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The Eternal Return

This piece was originally spoken by me to my tribe, the Wolves, celebrating our Summer Solstice ritual in 2008. I believe it is more true than ever, and that the words are equally applicable to the strong men and women of Operation Werewolf around the world. -PW

Baldr’s dreams are foreboding ones.

They see a bloody end to all things.

A destructive force leveled at the world of gods and men, an unstoppable entropic ruin.
The fiery burning of all green places and the dissolution of life everywhere.

He forsees his own death, and this feeling of doom remains with him as he wakes.

Steps are taken by his loving mother to protect him from anything and everything that might assail him.

Like any mother she wants only the safety and security of her child, but nothing can stop the cycle of renewal, and that renewal can only come through death, decay and rebirth.

This is the core truth of our tribal belief: the eternal return- that being, becoming, passing away and new birth that sustains and ultimately destroys every living thing.

Baldr’s dreams come to him not only at the end of a personal life cycle, but at the end of an age. His death is significant because it means not just his own demise, but heralds the final breath of an era.

We too, are living in a season of demise. The world around us is crumbling, not only socially, but literally. The green things on the earth are being withered by the flames of Surt’s children. Industry, greed, reckless power and excess.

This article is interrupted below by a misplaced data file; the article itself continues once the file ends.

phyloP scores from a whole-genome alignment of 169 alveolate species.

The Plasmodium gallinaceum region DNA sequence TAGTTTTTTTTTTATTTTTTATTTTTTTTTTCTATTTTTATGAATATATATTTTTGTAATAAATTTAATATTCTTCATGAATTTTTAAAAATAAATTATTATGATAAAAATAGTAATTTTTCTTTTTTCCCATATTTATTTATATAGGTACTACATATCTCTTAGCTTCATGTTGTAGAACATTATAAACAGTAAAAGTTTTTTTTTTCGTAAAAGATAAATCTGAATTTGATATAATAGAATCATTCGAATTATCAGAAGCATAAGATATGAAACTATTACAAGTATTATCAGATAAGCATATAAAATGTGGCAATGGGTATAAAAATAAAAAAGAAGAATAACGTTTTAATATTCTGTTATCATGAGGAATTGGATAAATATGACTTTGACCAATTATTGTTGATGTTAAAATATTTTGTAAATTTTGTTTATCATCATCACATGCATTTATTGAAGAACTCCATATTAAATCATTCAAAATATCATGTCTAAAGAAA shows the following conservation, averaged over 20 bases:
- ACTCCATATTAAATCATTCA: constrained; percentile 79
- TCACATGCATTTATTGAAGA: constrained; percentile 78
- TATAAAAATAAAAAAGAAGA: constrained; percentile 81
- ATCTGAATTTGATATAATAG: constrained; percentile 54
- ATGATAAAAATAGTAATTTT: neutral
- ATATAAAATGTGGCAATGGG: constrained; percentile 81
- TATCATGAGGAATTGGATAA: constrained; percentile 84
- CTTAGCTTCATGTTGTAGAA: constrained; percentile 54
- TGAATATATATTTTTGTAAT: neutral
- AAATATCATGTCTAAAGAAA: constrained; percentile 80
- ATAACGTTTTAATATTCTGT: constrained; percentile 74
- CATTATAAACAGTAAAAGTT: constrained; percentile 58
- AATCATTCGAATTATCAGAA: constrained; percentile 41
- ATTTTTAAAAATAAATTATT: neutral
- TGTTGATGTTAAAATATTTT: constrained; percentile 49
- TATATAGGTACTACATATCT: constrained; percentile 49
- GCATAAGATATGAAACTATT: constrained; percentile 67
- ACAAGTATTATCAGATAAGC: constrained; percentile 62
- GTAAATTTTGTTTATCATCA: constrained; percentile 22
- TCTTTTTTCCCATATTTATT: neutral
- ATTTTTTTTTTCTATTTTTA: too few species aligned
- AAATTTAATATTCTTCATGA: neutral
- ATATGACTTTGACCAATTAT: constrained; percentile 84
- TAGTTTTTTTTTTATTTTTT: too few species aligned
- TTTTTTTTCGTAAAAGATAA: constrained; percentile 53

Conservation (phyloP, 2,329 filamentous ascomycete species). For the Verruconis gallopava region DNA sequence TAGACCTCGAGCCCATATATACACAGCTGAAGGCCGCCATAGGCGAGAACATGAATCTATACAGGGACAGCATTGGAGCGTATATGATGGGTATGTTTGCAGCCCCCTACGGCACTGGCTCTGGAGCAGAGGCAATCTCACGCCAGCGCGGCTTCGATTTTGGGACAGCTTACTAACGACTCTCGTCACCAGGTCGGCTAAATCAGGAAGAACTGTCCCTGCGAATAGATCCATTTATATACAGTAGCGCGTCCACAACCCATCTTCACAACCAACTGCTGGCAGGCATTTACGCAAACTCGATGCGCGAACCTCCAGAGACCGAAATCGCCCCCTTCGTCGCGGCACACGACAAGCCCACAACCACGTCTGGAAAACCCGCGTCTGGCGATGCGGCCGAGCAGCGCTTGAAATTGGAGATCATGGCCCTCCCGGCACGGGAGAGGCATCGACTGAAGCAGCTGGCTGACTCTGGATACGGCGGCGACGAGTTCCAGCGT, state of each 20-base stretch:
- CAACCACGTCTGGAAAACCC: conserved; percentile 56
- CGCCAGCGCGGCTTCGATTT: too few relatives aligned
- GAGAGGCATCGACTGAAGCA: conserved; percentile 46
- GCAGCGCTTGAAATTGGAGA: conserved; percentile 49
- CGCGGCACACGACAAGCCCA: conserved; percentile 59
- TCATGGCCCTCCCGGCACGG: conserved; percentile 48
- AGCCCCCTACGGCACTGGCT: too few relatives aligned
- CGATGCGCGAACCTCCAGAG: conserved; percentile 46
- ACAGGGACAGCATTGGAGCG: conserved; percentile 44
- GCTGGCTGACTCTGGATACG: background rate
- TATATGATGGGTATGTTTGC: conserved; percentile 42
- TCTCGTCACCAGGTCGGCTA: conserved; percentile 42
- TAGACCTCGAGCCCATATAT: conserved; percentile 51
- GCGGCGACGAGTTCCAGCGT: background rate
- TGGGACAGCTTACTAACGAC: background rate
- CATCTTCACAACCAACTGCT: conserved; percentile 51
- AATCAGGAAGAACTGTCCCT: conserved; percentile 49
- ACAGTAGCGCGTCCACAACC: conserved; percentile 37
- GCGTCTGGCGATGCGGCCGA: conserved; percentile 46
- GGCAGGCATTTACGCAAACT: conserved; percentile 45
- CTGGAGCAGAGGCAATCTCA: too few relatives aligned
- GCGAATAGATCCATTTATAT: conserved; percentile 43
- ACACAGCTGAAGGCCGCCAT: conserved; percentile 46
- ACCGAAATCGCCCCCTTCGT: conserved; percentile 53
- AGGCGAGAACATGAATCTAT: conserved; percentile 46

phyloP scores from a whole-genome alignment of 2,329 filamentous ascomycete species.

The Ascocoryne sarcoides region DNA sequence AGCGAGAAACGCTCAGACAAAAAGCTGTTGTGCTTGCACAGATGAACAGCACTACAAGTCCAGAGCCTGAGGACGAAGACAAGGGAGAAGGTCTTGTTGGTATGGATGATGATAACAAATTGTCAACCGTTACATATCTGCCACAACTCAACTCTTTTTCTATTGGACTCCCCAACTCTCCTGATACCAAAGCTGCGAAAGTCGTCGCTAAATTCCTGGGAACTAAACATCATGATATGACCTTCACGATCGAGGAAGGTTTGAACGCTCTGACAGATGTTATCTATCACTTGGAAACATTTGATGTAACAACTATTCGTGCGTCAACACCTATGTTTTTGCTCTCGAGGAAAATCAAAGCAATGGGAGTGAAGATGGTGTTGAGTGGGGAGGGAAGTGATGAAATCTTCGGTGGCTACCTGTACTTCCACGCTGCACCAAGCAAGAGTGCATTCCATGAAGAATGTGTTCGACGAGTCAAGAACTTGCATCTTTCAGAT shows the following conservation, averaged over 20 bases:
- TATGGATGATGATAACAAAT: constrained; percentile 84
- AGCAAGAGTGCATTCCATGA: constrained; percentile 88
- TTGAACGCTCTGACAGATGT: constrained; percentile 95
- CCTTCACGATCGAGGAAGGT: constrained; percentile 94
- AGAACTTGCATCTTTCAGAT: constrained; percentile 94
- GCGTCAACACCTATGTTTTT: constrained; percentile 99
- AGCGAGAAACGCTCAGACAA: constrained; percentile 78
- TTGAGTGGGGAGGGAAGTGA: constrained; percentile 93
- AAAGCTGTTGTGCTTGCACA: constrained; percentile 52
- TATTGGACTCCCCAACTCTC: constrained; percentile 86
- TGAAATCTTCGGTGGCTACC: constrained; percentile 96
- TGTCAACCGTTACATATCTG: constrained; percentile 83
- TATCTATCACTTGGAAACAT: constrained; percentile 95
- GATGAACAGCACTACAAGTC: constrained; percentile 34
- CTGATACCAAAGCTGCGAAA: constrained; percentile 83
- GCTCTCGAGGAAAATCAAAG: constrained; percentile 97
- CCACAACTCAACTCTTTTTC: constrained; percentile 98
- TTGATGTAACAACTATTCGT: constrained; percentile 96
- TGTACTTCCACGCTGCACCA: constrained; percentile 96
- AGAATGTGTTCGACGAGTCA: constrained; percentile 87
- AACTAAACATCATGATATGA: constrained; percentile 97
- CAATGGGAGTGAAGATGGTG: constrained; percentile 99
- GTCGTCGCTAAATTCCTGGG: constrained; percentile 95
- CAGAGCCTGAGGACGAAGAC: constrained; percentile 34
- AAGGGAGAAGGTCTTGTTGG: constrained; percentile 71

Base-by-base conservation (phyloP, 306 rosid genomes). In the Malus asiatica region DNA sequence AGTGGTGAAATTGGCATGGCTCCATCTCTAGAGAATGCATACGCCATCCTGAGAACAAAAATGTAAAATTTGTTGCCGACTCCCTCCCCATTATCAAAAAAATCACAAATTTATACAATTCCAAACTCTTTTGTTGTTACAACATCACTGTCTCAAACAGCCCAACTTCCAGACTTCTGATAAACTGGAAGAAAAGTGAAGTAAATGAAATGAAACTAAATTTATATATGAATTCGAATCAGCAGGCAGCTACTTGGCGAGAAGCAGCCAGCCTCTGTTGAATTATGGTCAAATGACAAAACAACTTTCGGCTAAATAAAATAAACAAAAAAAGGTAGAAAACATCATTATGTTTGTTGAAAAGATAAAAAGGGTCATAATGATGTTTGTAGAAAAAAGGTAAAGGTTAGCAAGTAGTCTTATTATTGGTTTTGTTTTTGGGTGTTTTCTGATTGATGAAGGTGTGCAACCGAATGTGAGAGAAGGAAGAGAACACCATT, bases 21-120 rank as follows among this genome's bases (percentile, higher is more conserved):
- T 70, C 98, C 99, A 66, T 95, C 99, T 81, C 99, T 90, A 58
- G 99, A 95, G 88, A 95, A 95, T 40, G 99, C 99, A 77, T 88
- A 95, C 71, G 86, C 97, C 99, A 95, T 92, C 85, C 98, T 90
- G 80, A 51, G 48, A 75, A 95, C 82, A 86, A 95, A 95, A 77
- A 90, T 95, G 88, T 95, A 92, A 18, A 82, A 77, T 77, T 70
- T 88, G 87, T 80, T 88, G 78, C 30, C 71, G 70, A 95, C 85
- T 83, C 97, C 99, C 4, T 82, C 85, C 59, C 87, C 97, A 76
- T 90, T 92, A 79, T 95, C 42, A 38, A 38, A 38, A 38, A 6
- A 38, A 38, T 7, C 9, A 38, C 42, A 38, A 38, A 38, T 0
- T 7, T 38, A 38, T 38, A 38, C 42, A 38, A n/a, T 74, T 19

The branches of the world tree tremble.
We sit at the cusp of destruction, waiting for the Fall.

Like the twilight of the gods, our time here is crucial.

We are anomaly and anathema to the dying world around us- our way is completely opposed to the rest of modern society and makes us a tribe unto ourselves.

All those who hear this ancient call are relegated by the world out there to the shadows at the edge of the firelight.

The rune poem for FEHU says “the wolf grows up in the woods.”
This is our place, then, away from the wretched entanglement of modern hatred, the great expanses of the industrial waste, the spiritual wilderness that pervades the hearts and minds of this world.

All this hopelessness finds remedy in the mysterious passage in Baldr’s Dreams describing Odin, Baldr’s father, approaching the funeral pyre and whispering unknown words in the ear of the corpse as it lays silently awaiting the flames.

The final war occurs, the gods are destroyed, the earth is burned.
The world tree crackles with fire- 

but it survives.
Its heart remains evergreen, and uncorrupted.